|reply to HELLFIRE |
Re: How to manage two WAN and two ROUTER connections
said by HELLFIRE:The 3 port edgerouter lite that I linked to is $99 USD. No pricing yet on the larger routers they will be releasing later this year.
Thanks for the pointers to that gear, got a price sheet for that stuff? It just may end up giving Anav's
Zyxel recommendations a run for their money.
Go to »www.ubnt.com/purchase an find a reseller that you can purchse them through.
I want two intally, possibly four total, that I can run either openVPN or IPSec over. I also want a high throughput and support IPv6 for future proofing. I hate buying routers after 1 or 2 years use.
I currently have a pair of ASUS RT-N16 running PPTP. There is not enought memory to run open VPN, 4k base memory that DD-WRT has, When you use the newer firmware load with the GUI provisioning screen. I could never get the older firmware version to run open VPN.
I do want to point out these are not targeted as a home router, how many home routers support BGP or OSPF routing. As such, they don't hold you hand to set them up like a consumer based router does. As this is R1 of the software, it appears you still have to set some things up via the command line. I am sure future release sill make it better. You may want to look at the Wiki or donload the documentation from the links I posted above.
AnavSarcastic Llama? Naw, Just AcerbicPremium
Ha, as soon as you said command line, I think hellfire popped a woody. Seriously, be really interested in all your results with that unit.
BinkVillains... knock off all that evil
Can you blame him? One million PPS, CLI AND a hundred bucks?! WIN WIN WIN!
|reply to switchman |
said by switchman:I placed an order for one of these today. I know they're back-ordered everywhere, so I'm not holding my breath.
I want two intally, possibly four total, that I can run either openVPN or IPSec over. I also want a high throughput and support IPv6 for future proofing.
On the topic of ipv6 and vpn though, I read today that some of these will not take advantage of the hardware acceleration in the ERL, so one must temper one's expectations. I don't doubt it's going to be another great little tool from the folks at UBNT.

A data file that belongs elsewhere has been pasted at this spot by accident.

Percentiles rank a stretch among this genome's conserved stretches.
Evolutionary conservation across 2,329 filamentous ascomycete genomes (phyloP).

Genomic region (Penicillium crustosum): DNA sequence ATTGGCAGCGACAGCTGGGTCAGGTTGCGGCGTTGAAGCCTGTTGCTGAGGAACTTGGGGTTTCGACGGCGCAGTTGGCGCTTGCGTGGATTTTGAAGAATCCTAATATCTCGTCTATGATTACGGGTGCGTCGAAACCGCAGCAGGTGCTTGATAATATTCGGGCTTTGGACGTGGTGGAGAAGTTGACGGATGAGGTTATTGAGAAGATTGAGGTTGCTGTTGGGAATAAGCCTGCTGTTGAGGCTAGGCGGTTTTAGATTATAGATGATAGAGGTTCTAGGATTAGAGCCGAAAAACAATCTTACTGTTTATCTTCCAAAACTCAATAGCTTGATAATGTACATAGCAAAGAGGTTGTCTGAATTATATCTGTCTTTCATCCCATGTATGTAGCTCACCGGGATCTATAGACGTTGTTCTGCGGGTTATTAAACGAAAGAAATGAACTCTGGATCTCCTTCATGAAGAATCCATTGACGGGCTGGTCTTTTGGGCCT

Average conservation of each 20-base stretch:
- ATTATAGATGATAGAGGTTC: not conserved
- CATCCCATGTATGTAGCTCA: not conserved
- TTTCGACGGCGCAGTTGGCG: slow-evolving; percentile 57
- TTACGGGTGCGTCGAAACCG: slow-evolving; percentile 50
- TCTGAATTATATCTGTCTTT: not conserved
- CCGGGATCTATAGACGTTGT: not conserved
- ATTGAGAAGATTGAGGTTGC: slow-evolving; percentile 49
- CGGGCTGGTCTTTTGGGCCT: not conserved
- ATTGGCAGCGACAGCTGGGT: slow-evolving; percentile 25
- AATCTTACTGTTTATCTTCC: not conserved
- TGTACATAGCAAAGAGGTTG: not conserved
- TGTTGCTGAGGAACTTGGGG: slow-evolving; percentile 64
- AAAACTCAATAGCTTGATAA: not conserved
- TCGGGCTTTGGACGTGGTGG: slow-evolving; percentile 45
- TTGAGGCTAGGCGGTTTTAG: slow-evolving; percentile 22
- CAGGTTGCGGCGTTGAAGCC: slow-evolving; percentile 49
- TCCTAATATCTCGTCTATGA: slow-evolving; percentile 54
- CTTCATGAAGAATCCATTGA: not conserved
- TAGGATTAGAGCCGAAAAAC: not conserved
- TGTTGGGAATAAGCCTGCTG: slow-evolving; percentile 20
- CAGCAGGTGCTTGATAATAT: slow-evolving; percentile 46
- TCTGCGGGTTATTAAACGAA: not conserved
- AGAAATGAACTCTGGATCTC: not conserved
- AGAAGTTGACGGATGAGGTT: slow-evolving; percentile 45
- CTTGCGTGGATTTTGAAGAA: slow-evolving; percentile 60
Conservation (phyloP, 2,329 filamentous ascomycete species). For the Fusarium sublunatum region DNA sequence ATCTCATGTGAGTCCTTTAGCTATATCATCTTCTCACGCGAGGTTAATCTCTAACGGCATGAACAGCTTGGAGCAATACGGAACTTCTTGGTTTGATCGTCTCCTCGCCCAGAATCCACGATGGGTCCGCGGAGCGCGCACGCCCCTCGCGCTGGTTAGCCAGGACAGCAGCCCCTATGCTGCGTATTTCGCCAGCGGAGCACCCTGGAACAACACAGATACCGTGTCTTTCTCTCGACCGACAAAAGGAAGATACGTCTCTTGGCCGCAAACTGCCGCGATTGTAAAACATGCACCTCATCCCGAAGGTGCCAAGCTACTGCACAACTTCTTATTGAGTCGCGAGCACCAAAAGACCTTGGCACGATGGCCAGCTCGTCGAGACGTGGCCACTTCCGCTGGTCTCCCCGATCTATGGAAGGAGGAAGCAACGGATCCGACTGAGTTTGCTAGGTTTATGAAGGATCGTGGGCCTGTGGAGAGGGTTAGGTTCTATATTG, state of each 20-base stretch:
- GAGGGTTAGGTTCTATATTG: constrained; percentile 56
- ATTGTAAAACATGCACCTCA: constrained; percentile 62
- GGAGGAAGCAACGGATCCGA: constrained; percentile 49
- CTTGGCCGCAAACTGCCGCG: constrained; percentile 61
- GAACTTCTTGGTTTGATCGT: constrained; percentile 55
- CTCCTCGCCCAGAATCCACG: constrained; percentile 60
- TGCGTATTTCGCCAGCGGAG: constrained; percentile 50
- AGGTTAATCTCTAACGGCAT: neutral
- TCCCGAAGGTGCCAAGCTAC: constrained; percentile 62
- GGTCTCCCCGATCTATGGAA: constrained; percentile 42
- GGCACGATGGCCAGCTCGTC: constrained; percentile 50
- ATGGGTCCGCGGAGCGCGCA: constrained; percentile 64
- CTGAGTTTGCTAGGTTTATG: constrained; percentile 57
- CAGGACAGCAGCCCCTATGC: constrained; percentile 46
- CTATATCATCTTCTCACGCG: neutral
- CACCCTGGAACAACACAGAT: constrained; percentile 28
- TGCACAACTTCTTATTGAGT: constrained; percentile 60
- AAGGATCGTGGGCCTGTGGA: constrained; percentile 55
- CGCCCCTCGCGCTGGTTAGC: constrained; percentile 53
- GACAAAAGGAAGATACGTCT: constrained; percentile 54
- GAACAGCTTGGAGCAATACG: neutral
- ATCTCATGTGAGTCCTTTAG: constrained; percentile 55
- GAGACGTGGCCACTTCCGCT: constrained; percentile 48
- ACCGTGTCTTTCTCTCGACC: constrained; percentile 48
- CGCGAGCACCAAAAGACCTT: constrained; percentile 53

AnavSarcastic Llama? Naw, Just AcerbicPremium
It would appear these boxes are a work in progress and will take some tweaking. Not a plugNplay solution but more of a fixed pfsense in a box solution but without the flexibility or upgradeability. In others halfway to nowhere. HIgher cost, as much time to fart and fiddle with and at the end of the day...mehhhh
Just my totally wrong impression from reading that link
Compared to pfsense, I like that the ERL has hardware accelerated routing, and a Linux base (I have nothing against FreeBSD, but I'm much handier with Linux). At $99 it's also more affordable than anything comparable that you could run pfsense on.
Pfsense on the other hand, appears to have a much more mature UI, such that the command line is unnecessary for most end users. It has more features than the ERL (even given the expanded ERL featureset available through the CLI), and a better user community in my opinion. Best of all, pfsense is entirely free software, while Edgemax is not.
All things considered, I won't be abandoning pfsense any time soon, but I do think the ERL is interesting for some scenarios.
said by clarknova:This is not a valid comparison. Edgmax is not a software product it is a hardware solution running software, so not a fair comparison. Show me a $99 piece of hardware that I can place the free pfsence software on with similar specs, then it is a fair comparison.
Best of all, pfsense is entirely free software, while Edgemax is not.
As far as the other points, I do agree.
said by switchman:You're right in that it's not entirely valid. Edgemax is software, ERL is hardware, and neither is particularly useful without the other at present.
This is not a valid comparison.
pfsense is purely software, and entirely dependent on x86 hardware to provide any kind of end-user satisfaction.
My attempted comparison, if only implied, was between the specific pairing of EM with ERL, versus pfsense with any reasonably available x86 hardware. I think Edgemax vs pfsense is a reasonably fair comparison.
ERL vs the whole family of x86 hardware is a different animal, but still interesting when looking at specific applications. At the low end (cost and footprint), the ERL appears to be a real winner against x86. At the high end, ERL's acceleration functions give it quite an impressive reach, but the ceiling is nevertheless somewhat lower than what x86 can achieve with good software. I expect ER Pro and ER Carrier will address this gap.